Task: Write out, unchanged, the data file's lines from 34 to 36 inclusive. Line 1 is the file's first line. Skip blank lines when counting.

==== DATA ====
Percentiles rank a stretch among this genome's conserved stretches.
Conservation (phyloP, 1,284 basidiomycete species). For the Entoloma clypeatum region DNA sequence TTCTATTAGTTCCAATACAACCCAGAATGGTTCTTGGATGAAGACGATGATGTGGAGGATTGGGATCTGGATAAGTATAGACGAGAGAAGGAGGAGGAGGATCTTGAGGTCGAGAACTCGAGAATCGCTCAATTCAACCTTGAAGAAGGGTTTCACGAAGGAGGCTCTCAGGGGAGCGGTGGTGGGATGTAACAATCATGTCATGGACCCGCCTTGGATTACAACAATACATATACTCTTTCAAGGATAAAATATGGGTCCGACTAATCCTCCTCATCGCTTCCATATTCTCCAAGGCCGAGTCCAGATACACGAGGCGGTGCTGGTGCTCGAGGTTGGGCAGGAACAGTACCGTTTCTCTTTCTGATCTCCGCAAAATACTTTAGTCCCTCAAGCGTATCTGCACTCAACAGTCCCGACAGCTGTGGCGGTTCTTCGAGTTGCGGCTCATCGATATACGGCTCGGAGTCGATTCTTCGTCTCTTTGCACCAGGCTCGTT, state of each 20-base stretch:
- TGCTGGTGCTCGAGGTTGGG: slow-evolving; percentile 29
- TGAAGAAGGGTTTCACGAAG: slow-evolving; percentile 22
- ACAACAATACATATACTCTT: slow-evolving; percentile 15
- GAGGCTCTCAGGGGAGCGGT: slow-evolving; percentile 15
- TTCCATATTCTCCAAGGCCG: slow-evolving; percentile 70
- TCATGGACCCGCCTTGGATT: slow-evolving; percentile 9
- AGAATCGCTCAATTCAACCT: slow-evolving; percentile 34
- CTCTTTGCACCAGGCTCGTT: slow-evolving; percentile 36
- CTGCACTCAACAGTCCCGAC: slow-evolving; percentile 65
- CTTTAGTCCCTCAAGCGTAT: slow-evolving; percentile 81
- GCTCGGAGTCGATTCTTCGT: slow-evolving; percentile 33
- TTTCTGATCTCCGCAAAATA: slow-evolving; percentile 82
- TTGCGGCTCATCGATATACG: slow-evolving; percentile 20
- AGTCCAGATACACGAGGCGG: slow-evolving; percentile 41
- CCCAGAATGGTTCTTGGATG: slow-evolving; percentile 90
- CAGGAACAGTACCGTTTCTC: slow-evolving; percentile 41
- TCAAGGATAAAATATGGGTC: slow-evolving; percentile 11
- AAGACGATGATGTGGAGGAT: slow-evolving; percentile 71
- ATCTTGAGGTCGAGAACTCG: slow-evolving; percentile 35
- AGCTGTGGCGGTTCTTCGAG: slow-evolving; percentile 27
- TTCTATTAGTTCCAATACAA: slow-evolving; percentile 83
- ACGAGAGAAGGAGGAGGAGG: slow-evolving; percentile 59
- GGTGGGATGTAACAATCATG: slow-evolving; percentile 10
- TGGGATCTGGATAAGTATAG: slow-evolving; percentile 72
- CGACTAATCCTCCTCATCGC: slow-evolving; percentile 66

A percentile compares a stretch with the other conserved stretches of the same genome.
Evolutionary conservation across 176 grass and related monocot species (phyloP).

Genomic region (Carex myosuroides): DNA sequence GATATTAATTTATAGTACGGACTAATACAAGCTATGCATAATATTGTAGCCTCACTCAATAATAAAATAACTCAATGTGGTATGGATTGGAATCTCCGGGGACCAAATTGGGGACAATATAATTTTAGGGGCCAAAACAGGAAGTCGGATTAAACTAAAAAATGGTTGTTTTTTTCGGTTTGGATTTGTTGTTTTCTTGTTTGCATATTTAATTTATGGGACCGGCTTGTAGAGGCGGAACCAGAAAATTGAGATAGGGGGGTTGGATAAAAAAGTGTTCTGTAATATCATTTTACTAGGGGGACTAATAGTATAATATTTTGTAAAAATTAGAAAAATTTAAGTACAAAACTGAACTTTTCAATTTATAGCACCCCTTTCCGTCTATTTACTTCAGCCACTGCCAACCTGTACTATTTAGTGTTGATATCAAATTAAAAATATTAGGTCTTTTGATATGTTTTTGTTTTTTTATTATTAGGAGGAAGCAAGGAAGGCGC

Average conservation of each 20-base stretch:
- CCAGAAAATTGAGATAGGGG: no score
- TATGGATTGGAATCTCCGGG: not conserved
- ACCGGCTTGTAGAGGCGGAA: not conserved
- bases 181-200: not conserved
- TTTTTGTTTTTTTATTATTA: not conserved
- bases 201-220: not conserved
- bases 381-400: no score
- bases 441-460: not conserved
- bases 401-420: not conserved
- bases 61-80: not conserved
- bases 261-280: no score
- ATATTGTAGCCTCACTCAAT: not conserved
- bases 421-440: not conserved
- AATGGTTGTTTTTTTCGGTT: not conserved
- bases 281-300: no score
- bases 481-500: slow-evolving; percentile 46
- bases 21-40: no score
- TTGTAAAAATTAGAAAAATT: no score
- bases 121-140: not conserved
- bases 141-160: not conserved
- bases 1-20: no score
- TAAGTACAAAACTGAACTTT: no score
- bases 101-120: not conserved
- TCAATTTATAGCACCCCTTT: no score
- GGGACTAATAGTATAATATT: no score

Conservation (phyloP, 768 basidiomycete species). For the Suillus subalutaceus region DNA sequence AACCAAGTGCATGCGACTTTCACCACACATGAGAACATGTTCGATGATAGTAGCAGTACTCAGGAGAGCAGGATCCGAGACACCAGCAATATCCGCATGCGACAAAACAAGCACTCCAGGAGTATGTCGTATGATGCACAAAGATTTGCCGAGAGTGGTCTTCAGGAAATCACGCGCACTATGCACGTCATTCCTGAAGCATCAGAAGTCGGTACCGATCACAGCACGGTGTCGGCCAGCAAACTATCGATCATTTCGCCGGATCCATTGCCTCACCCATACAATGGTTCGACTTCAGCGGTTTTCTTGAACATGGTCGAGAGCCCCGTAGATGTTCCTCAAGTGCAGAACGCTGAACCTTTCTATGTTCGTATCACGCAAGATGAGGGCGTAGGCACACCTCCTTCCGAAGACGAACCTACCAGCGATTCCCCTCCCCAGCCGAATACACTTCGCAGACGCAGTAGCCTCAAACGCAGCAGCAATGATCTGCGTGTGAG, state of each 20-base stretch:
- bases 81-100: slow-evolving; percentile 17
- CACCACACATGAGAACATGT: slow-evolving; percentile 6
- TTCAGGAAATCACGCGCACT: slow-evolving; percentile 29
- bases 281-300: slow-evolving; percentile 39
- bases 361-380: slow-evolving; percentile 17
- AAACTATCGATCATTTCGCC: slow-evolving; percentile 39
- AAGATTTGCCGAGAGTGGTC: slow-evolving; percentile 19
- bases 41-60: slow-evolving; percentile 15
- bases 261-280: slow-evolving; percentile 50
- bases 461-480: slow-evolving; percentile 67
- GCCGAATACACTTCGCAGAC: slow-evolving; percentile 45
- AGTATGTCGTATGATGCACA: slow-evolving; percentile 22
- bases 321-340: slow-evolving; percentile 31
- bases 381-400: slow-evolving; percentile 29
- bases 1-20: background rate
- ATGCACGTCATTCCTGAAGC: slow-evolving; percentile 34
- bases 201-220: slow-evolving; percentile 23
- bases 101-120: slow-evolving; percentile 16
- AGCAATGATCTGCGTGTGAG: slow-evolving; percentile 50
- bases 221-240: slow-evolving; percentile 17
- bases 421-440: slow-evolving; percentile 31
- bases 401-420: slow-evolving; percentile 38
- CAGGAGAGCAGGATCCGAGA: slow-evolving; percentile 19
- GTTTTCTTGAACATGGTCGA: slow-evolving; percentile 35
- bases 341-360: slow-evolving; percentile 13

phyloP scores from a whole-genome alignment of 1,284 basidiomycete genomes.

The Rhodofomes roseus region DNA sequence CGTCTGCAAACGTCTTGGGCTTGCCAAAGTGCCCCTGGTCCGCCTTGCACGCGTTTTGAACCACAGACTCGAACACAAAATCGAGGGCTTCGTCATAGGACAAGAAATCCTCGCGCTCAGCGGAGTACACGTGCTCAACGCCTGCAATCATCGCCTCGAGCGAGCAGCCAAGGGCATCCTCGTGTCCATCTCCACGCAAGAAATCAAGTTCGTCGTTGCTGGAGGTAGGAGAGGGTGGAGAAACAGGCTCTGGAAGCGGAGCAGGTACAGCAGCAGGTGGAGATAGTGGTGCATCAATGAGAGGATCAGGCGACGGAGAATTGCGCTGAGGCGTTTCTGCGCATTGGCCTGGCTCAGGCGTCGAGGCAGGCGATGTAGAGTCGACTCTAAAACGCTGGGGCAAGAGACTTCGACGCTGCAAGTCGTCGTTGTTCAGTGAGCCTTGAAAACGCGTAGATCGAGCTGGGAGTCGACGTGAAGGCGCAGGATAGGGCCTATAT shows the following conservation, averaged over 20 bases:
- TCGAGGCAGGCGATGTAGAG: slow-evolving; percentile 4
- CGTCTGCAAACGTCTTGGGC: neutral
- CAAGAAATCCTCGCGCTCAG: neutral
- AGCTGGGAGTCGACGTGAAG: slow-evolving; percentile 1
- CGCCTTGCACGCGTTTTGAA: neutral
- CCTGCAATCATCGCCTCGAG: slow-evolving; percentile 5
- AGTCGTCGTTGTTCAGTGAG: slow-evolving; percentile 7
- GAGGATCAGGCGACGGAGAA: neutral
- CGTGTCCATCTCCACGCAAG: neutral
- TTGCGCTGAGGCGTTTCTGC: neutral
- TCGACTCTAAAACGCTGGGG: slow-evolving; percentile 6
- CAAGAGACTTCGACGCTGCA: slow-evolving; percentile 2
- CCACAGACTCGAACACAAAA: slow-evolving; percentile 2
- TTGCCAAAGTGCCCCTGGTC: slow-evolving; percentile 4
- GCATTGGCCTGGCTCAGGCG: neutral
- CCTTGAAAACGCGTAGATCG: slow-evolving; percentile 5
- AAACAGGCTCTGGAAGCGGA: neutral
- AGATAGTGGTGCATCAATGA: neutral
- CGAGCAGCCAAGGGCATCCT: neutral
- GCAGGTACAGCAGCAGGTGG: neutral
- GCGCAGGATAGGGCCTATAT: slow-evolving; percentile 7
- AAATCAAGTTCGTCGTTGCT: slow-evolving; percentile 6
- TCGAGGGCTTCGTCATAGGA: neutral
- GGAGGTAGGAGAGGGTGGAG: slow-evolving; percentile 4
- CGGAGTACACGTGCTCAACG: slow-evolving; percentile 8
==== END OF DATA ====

- ACCGGCTTGTAGAGGCGGAA: not conserved
- bases 181-200: not conserved
- TTTTTGTTTTTTTATTATTA: not conserved